Friday, May 27, 2005

T.I.P.S. 101** Rewarding the Right Behavior

Rewarding the Right Behavior
By Gil C. Schmidt

Lest you think I’d forgotten my good friend, Carol, here’s another bit of wisdom from her extensive stockpile:

“I was "Executive Platinum" in the American Airlines frequent flier program—their highest tier. On many flights I watched as those around me received complimentary upgrades and I got... nothing. Not even a "Thanks for flying with us a WHOLE, WHOLE bunch."

One day returning from London, I decided to be the "Ugly American" and see what happened. I went through multiple American Airlines checkpoints as I made my way from one international flight to another. At each, I simply mentioned that I was an Executive Platinum flier and hoped that I could be upgraded that day. The response was always noncommittal.

When I got to the LAST point in the boarding lounge, I got a little more vocal. I watched as they upgraded other passengers, then DEMANDED to know why these people were being upgraded and I wasn't. I had flown over 100,000 miles on their airline that year, yet I had NEVER received EVEN ONE complimentary upgrade, and I wanted to know why. Right then. And I was going to sit there until I got an answer. What a wonder: about 5 minutes later they found room for me in Business Class.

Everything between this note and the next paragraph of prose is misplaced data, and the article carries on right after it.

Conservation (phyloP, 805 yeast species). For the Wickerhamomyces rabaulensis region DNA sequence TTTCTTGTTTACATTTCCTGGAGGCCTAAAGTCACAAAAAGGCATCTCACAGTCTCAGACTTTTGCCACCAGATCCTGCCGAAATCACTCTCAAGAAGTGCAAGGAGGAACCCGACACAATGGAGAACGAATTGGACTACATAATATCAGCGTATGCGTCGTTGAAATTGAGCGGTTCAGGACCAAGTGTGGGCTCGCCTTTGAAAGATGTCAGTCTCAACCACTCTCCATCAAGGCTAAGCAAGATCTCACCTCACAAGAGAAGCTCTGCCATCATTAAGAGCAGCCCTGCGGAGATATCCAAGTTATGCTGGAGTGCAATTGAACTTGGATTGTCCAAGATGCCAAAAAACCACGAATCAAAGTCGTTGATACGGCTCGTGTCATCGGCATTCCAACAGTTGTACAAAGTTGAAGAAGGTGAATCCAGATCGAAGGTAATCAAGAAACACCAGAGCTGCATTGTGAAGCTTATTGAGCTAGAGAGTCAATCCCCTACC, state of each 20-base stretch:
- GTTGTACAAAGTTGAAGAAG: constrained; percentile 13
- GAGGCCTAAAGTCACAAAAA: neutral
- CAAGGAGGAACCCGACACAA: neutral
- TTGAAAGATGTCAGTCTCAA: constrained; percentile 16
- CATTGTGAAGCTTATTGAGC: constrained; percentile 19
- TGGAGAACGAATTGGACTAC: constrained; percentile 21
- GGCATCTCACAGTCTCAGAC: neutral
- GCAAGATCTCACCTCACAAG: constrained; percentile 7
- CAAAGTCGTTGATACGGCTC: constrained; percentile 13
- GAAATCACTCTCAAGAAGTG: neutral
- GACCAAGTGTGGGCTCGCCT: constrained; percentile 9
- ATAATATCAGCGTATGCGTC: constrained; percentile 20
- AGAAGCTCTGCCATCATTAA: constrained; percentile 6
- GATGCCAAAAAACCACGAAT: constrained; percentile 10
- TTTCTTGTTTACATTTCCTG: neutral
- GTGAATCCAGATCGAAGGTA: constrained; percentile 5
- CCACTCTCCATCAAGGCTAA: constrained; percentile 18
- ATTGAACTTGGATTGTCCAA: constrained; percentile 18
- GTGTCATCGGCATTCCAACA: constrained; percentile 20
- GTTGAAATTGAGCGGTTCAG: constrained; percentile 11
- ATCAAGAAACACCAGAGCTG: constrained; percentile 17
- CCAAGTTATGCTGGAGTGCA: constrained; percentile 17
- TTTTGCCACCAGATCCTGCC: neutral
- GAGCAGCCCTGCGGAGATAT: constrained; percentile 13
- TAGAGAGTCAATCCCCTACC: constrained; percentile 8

I seethed the whole way home. Why had the airline chosen to ignore my numerous polite requests and only caved when I became more vocal? Was it worth it to become the "Ugly American" in order to get a better seat? For me, it wasn't, and I spent a lot of time on subsequent flights in cramped seats in Economy Class. But I slept better at night.”

Carol continues her example: “British Airways knows how to do it right. I also spent time in the top tier of BA's frequent flier program. On every flight, the purser came by my seat before take-off and noted that I was in their top tier of fliers. He or she always thanked me for flying their airline, and asked that I find them personally if I needed anything during the flight. BA also upgraded me about 25% of the time. I never asked for it. I never begged. I never pitched a fit. They simply handed me a boarding pass for a better seat. I flew them every chance I could.

Customers appreciate acknowledgement. They appreciate being known by name. (I was on a first-name basis with some of BA's flight attendants.) They appreciate being treated as more than just a source of revenue. It's worth it to go the extra mile to develop customer loyalty.”

Back to me now. Notice how American Airlines not only “punished” Carol despite her obvious high value as their customer and “rewarded” her uncharacteristic but understandable anger. It may be true that “The squeaky wheel gets the grease,” but customers are not “squeaky wheels,” and if you wait for them to behave as such, you are going to need plenty of “grease.”

British Airways knows the “secret”: Reward your customers so that you always get their best. And if a company doesn’t give you their best and you don’t feel comfortable “misbehaving” to get it, that’s okay. Companies come and go and you can choose to change to a competitor, but as Carol said, you will sleep better at night knowing you are being true to yourself. Some things are simply too important to compromise.


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